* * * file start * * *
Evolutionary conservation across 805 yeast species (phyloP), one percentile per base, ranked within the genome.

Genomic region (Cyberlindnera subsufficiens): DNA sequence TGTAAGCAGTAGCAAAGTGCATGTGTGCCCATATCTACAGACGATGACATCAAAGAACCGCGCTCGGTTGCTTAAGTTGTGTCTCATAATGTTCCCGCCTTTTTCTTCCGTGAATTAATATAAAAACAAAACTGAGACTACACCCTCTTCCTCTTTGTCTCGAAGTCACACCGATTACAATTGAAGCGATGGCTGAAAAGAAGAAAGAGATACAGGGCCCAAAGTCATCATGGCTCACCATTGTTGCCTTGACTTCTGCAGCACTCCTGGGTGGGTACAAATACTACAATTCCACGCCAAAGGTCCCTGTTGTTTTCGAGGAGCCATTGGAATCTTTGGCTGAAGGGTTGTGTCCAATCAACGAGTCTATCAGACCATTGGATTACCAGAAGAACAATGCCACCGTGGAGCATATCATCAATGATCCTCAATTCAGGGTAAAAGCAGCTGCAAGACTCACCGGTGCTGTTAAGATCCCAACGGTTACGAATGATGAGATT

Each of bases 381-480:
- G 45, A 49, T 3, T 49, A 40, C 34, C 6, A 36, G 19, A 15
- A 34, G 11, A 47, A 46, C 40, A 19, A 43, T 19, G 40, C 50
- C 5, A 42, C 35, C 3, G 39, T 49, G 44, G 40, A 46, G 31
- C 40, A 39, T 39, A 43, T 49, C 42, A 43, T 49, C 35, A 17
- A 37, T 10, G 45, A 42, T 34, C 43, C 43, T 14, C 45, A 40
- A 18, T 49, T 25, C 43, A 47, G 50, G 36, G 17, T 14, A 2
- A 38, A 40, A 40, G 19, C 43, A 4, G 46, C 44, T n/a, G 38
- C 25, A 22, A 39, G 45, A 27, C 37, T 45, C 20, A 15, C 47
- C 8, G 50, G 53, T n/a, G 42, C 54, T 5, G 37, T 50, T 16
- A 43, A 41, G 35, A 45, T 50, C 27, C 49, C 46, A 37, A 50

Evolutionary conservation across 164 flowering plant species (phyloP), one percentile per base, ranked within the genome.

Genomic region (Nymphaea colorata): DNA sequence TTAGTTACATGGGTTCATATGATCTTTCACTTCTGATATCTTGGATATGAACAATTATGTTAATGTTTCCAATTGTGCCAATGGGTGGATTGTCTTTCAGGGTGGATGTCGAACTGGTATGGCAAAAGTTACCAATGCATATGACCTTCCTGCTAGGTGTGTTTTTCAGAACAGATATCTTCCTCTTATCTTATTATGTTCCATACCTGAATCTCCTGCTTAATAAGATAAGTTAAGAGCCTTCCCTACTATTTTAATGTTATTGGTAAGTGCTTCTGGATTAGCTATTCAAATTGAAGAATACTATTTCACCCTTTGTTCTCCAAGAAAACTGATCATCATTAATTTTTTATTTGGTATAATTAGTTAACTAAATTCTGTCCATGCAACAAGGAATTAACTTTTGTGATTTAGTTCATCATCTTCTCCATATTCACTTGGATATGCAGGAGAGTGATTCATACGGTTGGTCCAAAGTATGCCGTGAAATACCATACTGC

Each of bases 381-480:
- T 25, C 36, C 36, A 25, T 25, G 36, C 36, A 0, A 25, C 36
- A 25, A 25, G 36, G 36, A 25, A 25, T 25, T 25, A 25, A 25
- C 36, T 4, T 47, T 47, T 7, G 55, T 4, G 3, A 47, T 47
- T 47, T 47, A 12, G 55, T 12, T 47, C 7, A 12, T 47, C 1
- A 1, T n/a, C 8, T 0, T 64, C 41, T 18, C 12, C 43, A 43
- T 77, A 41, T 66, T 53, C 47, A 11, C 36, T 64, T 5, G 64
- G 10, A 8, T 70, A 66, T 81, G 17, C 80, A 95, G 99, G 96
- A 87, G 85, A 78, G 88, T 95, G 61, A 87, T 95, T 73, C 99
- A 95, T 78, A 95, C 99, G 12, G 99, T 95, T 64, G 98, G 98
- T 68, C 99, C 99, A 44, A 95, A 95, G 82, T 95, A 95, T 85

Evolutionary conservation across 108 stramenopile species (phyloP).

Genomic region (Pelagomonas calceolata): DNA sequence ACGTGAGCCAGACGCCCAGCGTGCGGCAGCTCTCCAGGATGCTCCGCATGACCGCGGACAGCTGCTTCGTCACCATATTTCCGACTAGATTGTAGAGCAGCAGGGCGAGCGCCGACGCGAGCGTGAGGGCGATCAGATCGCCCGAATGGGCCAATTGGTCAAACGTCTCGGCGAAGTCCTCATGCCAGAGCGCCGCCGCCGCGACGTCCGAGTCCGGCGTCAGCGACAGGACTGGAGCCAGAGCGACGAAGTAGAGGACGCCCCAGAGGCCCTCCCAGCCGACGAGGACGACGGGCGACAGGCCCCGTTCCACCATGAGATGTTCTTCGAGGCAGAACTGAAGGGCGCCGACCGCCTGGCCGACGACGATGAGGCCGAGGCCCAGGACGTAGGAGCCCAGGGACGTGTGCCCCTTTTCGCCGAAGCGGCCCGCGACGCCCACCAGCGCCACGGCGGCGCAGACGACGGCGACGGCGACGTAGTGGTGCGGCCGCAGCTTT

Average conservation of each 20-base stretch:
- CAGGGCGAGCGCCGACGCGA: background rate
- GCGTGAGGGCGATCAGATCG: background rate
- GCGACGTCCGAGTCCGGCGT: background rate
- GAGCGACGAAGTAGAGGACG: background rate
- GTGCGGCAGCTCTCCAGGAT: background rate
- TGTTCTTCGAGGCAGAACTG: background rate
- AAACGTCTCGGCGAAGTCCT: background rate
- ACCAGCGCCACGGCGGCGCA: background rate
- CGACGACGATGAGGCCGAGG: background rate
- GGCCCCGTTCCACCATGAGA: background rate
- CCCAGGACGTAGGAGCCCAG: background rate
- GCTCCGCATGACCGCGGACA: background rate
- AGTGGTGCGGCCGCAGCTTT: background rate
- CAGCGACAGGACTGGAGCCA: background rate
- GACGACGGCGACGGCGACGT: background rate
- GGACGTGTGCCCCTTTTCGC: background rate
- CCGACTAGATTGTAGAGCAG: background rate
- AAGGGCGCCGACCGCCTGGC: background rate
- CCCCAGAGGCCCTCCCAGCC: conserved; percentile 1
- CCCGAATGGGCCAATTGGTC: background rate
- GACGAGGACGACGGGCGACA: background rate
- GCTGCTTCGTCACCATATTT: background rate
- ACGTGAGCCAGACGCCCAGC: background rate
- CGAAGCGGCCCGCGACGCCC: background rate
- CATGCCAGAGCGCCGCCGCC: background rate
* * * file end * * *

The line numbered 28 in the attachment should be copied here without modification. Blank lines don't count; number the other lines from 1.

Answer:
Genomic region (Pelagomonas calceolata): DNA sequence ACGTGAGCCAGACGCCCAGCGTGCGGCAGCTCTCCAGGATGCTCCGCATGACCGCGGACAGCTGCTTCGTCACCATATTTCCGACTAGATTGTAGAGCAGCAGGGCGAGCGCCGACGCGAGCGTGAGGGCGATCAGATCGCCCGAATGGGCCAATTGGTCAAACGTCTCGGCGAAGTCCTCATGCCAGAGCGCCGCCGCCGCGACGTCCGAGTCCGGCGTCAGCGACAGGACTGGAGCCAGAGCGACGAAGTAGAGGACGCCCCAGAGGCCCTCCCAGCCGACGAGGACGACGGGCGACAGGCCCCGTTCCACCATGAGATGTTCTTCGAGGCAGAACTGAAGGGCGCCGACCGCCTGGCCGACGACGATGAGGCCGAGGCCCAGGACGTAGGAGCCCAGGGACGTGTGCCCCTTTTCGCCGAAGCGGCCCGCGACGCCCACCAGCGCCACGGCGGCGCAGACGACGGCGACGGCGACGTAGTGGTGCGGCCGCAGCTTT